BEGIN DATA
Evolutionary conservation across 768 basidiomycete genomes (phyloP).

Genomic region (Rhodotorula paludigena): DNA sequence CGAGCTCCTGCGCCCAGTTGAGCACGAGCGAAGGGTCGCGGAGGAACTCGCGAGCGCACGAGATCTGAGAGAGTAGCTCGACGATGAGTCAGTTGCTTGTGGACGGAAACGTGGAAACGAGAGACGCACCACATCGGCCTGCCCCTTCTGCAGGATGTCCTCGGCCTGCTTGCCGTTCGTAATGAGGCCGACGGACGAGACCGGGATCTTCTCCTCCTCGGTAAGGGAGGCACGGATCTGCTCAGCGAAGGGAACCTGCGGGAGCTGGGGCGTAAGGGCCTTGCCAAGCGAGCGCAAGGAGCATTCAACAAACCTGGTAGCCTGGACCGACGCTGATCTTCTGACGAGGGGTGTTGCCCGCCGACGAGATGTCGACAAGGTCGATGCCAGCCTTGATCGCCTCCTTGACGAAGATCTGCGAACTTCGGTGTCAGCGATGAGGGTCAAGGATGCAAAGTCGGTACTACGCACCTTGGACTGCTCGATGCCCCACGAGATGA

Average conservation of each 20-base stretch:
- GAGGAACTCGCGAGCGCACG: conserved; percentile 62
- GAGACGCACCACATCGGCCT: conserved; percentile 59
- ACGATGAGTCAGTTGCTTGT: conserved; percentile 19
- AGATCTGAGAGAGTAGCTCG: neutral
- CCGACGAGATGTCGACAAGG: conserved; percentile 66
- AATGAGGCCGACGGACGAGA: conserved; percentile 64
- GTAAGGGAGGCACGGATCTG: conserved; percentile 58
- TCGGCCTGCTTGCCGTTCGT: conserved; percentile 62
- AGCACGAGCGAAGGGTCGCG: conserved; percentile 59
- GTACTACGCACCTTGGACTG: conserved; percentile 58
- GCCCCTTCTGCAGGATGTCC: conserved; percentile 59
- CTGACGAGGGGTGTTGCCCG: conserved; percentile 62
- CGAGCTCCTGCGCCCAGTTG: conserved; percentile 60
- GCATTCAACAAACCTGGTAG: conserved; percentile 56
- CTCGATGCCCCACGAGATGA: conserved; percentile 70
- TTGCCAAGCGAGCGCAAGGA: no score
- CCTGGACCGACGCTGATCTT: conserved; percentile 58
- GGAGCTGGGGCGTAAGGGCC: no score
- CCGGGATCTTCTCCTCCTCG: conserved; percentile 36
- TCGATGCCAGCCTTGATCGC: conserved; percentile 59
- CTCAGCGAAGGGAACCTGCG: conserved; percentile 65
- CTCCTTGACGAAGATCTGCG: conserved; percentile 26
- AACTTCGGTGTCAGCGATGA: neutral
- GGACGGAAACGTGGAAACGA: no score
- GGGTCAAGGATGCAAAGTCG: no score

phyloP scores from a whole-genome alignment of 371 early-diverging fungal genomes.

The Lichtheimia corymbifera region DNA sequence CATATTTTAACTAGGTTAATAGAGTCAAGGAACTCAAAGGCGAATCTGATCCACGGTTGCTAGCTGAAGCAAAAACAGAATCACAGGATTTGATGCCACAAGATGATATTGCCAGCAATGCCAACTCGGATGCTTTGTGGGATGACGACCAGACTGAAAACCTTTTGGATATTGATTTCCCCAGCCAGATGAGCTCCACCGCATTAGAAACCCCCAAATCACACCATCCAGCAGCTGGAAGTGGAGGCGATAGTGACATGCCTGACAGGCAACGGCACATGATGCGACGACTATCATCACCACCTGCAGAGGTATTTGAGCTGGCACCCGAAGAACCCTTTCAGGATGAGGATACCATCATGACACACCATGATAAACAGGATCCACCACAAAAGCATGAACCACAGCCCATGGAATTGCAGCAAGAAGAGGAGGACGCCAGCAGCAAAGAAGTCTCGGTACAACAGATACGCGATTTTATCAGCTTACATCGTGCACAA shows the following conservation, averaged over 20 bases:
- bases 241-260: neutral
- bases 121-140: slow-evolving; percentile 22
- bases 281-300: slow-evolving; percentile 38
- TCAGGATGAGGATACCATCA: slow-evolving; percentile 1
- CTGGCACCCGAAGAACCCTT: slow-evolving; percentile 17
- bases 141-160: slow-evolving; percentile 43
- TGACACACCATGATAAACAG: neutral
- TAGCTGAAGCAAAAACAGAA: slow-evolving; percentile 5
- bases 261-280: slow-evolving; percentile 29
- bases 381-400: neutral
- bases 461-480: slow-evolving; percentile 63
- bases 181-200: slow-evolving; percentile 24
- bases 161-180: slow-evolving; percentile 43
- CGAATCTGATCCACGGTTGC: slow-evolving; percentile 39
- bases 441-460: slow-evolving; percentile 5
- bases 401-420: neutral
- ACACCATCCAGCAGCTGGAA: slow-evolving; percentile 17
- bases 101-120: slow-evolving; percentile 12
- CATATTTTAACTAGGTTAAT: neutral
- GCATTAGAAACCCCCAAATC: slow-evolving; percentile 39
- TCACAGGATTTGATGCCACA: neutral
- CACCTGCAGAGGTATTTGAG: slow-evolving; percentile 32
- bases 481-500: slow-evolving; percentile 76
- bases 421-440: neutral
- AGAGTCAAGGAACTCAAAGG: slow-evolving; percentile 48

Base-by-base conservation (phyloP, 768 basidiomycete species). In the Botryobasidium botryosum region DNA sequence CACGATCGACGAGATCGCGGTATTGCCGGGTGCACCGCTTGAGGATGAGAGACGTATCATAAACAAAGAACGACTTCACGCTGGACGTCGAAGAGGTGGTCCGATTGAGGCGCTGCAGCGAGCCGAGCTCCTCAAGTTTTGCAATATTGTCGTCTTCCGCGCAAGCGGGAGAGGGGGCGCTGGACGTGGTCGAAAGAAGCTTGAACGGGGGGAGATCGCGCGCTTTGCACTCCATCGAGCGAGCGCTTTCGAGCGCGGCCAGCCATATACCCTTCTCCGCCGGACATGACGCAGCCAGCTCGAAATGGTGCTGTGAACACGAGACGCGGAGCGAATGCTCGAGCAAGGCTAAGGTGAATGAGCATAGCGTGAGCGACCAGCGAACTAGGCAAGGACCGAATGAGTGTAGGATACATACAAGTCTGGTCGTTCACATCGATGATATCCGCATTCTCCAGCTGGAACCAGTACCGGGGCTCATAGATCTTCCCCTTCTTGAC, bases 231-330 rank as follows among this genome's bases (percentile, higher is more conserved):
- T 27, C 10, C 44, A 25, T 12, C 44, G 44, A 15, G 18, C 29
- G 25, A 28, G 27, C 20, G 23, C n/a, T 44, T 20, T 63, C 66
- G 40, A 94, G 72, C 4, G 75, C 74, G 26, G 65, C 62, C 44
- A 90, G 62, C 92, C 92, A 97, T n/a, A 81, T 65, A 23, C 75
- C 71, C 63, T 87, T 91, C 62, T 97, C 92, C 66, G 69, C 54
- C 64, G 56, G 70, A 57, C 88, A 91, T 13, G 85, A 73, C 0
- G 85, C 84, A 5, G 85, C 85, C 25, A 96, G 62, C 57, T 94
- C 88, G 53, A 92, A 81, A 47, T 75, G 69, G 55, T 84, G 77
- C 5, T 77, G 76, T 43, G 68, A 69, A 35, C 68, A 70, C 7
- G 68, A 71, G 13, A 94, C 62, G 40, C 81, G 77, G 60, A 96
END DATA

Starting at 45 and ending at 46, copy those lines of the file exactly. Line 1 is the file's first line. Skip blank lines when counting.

- bases 441-460: slow-evolving; percentile 5
- bases 401-420: neutral